EU foreign affairs chief Federica Mogherini said Thursday remaining differences over a planned military headquarters had been resolved and it could be formally launched in a few days.
Diplomatic sources said previously that British objections to any suggestion the headquarters could have an operational military role had held up agreement but Mogherini stressed the way was now clear.
"I understand it is finalised. I understand we have a couple of days to have the official text in place," Mogherini told reporters after an EU defence ministers meeting in Brussels.
She stressed there was no holdup nor need to revisit the political decision all 28 member states took in March to set up the Military Planning and Conduct Capability (MPCC) facility.
There had been some expectation that after EU foreign ministers approved a text Monday, the formal launch could be announced Thursday.
A statement of conclusions agreed by the defence ministers said member states looked "forward to the effective establishment, as a short term objective, of the Military Planning and Conduct Capability within the EU Military Staff in Brussels."
"The MPCC will assume responsibilities at the strategic level for the operational planning and conduct of the EU's non-executive military missions," it said.
The MPCC will initially coordinate three such missions training government forces in Mali, the Central African Republic and Somalia.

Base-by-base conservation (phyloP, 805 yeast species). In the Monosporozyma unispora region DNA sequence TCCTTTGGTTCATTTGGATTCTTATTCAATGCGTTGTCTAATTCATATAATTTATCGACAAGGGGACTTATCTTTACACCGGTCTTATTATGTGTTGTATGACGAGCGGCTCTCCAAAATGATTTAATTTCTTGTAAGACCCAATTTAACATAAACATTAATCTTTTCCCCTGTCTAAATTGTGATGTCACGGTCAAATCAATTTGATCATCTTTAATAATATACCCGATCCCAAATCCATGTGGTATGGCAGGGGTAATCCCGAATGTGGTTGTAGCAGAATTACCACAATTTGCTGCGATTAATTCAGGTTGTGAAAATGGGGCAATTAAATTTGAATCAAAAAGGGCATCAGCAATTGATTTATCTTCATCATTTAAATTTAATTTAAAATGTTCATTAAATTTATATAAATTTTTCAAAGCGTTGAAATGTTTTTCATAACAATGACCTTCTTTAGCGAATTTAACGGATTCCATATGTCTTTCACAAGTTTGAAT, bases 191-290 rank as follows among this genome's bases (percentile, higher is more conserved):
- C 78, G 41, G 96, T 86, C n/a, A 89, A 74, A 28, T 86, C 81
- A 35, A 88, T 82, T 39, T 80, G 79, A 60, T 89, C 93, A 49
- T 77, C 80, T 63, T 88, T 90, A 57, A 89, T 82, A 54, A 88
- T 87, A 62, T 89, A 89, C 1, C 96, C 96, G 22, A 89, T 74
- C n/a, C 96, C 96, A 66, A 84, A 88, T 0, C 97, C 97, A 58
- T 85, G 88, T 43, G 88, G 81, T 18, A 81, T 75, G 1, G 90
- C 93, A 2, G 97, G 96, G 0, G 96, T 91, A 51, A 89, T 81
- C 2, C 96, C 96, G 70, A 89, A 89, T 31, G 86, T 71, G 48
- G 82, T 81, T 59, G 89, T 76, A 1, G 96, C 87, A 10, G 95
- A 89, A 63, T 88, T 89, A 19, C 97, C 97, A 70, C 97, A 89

Mogherini has led efforts for the EU to take on a much larger defence and security role given the uncertainties raised over Washington's commitment to European security by President Donald Trump.
Europe's worst migrant crisis since World War II and a series of deadly attacks linked to the Islamic State group have also encouraged calls for the EU to do more.
Brexit-bound Britain, nuclear armed and with a UN Security Council veto, has traditionally opposed any such moves toward a possible EU European army and prioritises NATO over the bloc on defence.
Asked about Britain's future in EU security, Mogherini said all sides expected London to continue to play its full role until the Brexit divorce is completed.
Even then, Britain could be part of the EU security structure and military operations.
"Obviously, once you are not a member state you cannot take part in the decisions but you can take part" in the missions, Mogherini said.
Britain was an "important military player but no way as important compared to the other 27 member states (combined)," she added.